By: China Briefing, Dezan Shira & Associates
China Lifts Restrictions on Foreign-Invested Financial Leasing Companies
On March 23, China’s Ministry of Commerce (MOFCOM) released a draft revision of the “Measures for the Administration of Foreign Investment in the Leasing Industry,” which is currently open for public comment. A financial lease or equipment lease is a commercial arrangement where the lessor purchases an asset such as office equipment, vehicles or machinery and lends these to the lessee for a fee. Such an arrangement enables the lessee to use the leased equipment without having to purchase the asset outright or borrow money for that purpose. The fact that the lessor maintains ownership of the asset reduces the risk for the lessor, and thereby the cost for the lessee.
Most importantly, the draft version removes the minimum registered capital for foreign-invested financial leasing companies. According to the current rules, such companies must have a minimum registered capital of US$10 million.
China Clarifies CIT Issues for Integrated Circuit Companies
The General Office of the Ministry of Finance recently released the “Circular on Corporate Income Tax (CIT) Policies for Integrated Circuit Companies (Cai Shui  No.6).” The Circular exempts eligible integrated circuit companies who are able to achieve profitability before 2017 from corporate income tax for the two years following the first profitable year. In the following three years they will be taxed half. Additionally, the integrated circuit company should meet the following requirements:
- The company is established in China after January 1, 2014.
- The number of employees who have associate degrees or above accounts for more than 40 percent of the company’s total number of employees; and the number of researchers and developers accounts for no less than 20 percent of the total number of employees.
- The company owns core technologies and conducts business on the basis of the core technologies; the total R&D costs accounts for no less than 5 percent of the total business income; and the R&D costs incurred in China shall account for no less than 60 percent of its total R&D costs.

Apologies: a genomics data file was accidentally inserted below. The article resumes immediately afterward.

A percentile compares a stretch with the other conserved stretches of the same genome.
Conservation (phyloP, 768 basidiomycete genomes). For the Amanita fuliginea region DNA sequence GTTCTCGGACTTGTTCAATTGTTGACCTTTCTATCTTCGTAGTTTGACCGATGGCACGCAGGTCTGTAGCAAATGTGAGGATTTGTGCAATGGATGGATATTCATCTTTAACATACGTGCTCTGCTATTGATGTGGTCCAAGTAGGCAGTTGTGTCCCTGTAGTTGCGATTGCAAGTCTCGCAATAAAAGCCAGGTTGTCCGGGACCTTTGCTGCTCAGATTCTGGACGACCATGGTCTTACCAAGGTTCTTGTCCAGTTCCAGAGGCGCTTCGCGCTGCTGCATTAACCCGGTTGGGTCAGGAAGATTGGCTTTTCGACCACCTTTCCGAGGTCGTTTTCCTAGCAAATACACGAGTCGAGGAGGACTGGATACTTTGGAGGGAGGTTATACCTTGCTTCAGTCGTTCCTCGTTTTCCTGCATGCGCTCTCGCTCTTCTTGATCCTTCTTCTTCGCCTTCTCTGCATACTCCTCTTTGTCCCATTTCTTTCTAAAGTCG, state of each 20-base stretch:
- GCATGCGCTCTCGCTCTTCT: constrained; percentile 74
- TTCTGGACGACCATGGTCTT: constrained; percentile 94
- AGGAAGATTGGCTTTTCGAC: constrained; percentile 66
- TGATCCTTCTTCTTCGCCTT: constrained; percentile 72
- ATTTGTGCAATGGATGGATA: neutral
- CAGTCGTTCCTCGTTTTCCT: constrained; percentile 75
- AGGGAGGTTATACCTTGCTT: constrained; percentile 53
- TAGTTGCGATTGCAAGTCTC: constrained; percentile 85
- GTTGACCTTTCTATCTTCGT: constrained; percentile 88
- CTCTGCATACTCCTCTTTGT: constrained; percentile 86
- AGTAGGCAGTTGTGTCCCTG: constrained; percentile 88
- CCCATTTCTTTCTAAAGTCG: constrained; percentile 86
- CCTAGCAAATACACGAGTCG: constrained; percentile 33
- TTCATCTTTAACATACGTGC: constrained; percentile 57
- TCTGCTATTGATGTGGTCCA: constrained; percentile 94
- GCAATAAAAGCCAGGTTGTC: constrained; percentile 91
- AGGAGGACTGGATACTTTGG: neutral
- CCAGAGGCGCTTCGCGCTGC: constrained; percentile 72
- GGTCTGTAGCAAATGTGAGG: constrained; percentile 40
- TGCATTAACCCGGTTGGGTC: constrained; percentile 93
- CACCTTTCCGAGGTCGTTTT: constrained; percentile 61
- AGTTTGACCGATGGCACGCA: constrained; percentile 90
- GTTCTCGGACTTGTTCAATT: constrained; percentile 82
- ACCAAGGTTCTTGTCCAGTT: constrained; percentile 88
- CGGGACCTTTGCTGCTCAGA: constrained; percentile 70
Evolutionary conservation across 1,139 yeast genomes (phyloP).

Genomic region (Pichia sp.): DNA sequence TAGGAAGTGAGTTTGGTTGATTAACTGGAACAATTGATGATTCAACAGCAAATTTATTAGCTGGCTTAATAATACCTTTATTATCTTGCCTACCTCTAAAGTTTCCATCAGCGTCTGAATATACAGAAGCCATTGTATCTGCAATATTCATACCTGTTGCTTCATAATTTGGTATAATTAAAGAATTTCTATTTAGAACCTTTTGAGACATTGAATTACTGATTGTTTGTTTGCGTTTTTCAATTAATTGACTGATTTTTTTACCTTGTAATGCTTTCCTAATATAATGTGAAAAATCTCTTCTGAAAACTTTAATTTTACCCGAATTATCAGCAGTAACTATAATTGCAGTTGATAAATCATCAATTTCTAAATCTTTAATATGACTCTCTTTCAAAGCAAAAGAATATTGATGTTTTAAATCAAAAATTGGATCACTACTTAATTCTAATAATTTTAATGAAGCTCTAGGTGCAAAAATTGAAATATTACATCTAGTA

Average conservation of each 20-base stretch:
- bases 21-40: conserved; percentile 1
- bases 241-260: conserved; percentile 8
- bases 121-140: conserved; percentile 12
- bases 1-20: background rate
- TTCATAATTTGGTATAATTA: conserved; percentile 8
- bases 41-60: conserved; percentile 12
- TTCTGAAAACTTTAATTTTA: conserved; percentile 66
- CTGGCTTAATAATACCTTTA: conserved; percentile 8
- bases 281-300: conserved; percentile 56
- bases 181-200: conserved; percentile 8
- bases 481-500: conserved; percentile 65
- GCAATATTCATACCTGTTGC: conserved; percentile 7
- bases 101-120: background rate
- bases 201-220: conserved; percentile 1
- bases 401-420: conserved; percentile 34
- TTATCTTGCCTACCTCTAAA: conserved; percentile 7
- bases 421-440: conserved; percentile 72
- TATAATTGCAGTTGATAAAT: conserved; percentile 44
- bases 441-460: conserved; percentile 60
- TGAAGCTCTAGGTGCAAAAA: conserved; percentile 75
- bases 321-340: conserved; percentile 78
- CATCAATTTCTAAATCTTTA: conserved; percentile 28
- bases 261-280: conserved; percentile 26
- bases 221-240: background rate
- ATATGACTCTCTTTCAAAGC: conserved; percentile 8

- The business income derived from selling key materials of integrated circuit or manufacturing equipment should account for more than 30 percent of its total income.
Netherlands Prime Minister Visits China to Strengthen Economic Ties
On March 24, Dutch Prime Minister Rutte officially launched his visit to China in Shanghai, aiming at strengthening the diplomatic and economic relationship between the Netherlands and China. More than 50 contracts and trade agreements have been signed during the visit. Mr Rutte also stated that the Netherlands would like to accede to Asian Infrastructure Investment Bank (AIIB), which was proposed by Chinese President Xi Jinping in October 2013. Witnessing a record bilateral trade volume of US$74.3 billion in 2014, the Netherlands isvChina’s third-largest European trade partner. To date, over a thousand Dutch enterprises have been established in China.
China Abolishes Administrative Approval Items for Accounting Firms
On March 19, China’s Ministry of Finance (MOF) announced its decision to abolish another five administrative approval items. Based on the decision, foreign (including Hong Kong, Macau and Taiwan) accounting firms will no longer be required to get pre-approval prior to the establishment of a permanent representative office. Meanwhile, a foreign accounting firm wishing to conduct business temporarily within China still needs to obtain pre-approval from the local finance department.
This article was first published on China Briefing
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